QUESTION: You’ve written about baccarat having a low house edge, and so I gave it a try. I found it boring. The cards are all played out by rule, you don’t get to decide whether to hit or stand. The other playerS seemed really into it, so maybe it’s just me.
What did intrigue me was that players were tracking the hands on paper. The casino even provided scoresheets. It’s a card game with a long time between shuffles. Couldn’t it be counted, like blackjack? This casino obviously wasn’t afraid of counting, so I guess not.
ANSWER: Baccarat can be counted, but the count doesn’t give the player an edge in any practical way.
This is one of those questions that pops into my email box occasionally, but it’s been several years since I last tackled it.
The late Peter Griffin, mathematician and author of “The Theory of Blackjack,” calculated that a card counter who doesn’t bet unless the count give him an edge can squeeze out an edge of 0.7 percent over the casino. However, he’d play only about three hands per eight hours. Are you up to that waiting game? I’m not, and I daresay the casino would rather not waste a seat on a player who goes hours at a time without making a bet.
Griffin also wrote that if a baccarat card counter focused on the tie bet, it was possible to get a 24 percent edge on the last six cards of an eight-deck shoe, provided all the cards were dealt out. Think about that. If the casino dealt all cards --- which it doesn’t --- you’d be biding your time through eight decks dealt at a maximum of six cards per hand in order to play just the last hand. And if the casino cuts just half a deck out of play, your edge on that last hand shrinks to eight hundredths of a percent.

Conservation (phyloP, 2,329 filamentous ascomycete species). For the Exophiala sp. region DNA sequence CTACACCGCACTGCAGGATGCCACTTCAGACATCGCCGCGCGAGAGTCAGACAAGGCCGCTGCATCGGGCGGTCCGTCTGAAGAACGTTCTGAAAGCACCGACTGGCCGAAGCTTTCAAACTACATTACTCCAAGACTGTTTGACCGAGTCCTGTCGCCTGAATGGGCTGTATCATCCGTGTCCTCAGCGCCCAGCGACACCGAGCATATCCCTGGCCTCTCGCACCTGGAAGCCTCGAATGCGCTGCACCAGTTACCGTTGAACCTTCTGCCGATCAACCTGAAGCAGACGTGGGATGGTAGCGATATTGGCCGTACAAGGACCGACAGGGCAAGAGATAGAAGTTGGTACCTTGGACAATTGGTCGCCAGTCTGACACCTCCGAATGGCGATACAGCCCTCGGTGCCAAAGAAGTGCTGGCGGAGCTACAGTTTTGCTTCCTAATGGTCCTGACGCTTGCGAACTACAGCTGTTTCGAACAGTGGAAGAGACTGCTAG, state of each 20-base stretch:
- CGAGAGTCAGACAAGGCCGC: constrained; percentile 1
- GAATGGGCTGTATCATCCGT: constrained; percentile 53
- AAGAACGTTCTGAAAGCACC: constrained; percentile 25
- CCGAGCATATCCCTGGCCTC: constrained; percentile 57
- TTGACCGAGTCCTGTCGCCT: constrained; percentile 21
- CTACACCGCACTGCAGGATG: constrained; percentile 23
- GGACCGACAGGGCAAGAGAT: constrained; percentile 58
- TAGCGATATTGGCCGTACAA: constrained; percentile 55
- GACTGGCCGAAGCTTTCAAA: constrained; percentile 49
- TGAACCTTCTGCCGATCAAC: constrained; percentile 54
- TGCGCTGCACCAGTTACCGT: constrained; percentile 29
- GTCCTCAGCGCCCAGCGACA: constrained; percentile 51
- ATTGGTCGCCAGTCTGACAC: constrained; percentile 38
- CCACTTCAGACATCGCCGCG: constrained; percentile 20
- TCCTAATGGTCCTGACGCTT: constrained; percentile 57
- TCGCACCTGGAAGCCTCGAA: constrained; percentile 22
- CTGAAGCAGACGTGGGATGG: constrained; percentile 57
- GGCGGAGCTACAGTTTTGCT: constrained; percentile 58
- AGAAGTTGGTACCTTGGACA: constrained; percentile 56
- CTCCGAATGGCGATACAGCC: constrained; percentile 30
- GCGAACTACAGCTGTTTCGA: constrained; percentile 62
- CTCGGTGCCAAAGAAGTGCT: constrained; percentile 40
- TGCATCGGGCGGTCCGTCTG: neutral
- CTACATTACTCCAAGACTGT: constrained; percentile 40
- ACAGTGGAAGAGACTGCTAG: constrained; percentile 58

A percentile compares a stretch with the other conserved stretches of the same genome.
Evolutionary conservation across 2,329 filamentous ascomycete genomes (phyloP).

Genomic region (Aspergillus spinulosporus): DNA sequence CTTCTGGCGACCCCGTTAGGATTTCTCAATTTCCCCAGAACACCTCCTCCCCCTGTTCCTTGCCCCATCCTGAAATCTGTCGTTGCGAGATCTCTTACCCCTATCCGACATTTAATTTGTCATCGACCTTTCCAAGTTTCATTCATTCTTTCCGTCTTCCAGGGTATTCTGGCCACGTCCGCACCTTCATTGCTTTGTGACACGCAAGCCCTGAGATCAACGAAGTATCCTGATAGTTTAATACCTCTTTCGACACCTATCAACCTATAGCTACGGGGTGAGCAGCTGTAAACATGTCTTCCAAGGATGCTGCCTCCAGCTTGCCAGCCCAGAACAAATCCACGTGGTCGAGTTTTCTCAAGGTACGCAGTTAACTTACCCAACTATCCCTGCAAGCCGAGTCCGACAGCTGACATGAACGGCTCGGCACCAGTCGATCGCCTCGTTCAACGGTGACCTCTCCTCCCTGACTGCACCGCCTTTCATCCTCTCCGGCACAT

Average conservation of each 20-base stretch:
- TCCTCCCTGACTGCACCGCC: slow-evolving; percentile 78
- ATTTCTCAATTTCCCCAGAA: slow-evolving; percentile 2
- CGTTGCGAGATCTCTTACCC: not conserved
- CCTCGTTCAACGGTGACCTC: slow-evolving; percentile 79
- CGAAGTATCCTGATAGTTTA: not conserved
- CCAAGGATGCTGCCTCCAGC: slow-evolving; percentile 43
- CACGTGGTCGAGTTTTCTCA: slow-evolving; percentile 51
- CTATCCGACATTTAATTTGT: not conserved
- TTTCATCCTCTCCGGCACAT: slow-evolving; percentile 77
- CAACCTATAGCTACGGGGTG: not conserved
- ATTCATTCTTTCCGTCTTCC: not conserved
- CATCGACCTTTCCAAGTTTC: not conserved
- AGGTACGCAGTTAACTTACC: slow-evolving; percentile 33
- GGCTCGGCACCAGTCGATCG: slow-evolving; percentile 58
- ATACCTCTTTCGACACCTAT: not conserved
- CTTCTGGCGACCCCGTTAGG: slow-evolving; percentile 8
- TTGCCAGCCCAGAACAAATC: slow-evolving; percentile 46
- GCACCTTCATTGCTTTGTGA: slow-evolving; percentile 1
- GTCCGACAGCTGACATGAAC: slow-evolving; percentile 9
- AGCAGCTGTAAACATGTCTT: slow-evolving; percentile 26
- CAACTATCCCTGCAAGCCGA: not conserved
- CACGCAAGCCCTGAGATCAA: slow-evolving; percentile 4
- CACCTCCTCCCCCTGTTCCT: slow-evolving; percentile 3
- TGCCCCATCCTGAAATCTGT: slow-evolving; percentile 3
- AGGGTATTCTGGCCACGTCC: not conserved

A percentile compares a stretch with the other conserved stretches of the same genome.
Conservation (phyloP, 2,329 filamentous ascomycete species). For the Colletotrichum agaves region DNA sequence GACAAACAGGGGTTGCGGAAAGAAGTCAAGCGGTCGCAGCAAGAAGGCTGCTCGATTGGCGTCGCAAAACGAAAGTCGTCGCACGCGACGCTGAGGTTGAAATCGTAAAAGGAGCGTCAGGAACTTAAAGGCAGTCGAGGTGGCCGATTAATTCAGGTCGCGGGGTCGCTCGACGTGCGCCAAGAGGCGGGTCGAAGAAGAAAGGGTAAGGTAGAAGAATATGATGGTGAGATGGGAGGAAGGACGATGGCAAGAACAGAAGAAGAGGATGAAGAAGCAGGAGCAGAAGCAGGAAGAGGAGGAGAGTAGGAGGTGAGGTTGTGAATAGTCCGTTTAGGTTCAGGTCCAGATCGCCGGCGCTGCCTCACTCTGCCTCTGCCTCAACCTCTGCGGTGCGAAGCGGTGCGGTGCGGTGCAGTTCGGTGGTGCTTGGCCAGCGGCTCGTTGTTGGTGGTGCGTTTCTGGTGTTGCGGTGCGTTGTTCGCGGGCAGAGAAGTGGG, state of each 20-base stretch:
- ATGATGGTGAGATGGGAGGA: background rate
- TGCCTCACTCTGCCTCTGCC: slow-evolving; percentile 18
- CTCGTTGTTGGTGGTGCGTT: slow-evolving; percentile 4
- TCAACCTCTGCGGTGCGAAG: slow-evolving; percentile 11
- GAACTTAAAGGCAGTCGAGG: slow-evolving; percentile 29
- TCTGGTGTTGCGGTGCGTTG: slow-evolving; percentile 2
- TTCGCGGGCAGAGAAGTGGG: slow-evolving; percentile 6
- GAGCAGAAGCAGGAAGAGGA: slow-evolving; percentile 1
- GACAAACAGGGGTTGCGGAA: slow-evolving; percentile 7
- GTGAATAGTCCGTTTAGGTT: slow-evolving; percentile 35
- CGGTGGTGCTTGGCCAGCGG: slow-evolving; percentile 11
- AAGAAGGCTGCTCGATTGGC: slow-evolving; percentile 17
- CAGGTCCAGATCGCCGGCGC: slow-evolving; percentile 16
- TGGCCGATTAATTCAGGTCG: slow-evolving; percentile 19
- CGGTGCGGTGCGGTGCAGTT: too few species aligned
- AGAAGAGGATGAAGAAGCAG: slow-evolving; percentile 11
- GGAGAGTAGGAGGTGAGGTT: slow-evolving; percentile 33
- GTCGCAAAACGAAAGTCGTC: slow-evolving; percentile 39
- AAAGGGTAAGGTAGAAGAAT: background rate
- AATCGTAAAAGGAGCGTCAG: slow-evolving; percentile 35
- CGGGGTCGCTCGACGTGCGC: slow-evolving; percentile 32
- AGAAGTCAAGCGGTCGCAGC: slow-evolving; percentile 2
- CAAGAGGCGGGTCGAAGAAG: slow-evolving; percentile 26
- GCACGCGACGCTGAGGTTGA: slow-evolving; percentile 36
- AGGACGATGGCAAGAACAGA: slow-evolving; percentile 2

It’s no wonder many casino provide baccarat scoresheets. They have nothing to fear from counters in a game that is essentially a game of luck, a weighted coin flip brought to the card table.
QUESTION: I had a really fun win on a penny game. It had stacked symbols, where the same symbol repeats for a number of spaces and can fill a whole column. I got five stacked wilds, and I won 40,000 credits! That’s $400, and I was just betting 40 cents, one penny per line! I know that’s not a ton of money, but what a feeling. I still get butterflies, telling about it.
Those stacked games seem really hit and miss though. I can go a long time without winning anything, but then I win something pretty big.
ANSWER: Congrats on the win! I know just what you mean. Having the same symbol fill the whole screen and watching the credit meter rise are big parts of what makes these games popular.
Stacked symbols help designers add volatility to video slots. They open up the possibility of big wins, and not only when the stacked symbols fill the entire screen. If you have the same stack on the first three reels, then you’re going to get three of a kind wins not once, not twice, but 40 times on a 40-line game. Even one stack, combined with single symbols of the same kind, can lead to multiple-line wins.
The downside is that the stacks can disrupt other potential winning combinations. If I have matching symbols on the first two reels, the last thing I want to see is a non-matching stack on Reel No. 3. It leads to the feeling that I’ve had only one chance to match my pair, instead of the three I’d get with three different symbols on the third reel.
That’s just a feeling, though. The game is still being played out on a random number generator, and if the RNG has determined the symbols on Reel No. 3 aren’t going to match my first two, it doesn’t really make any difference whether they’re the same non-winning symbol or three different ones.
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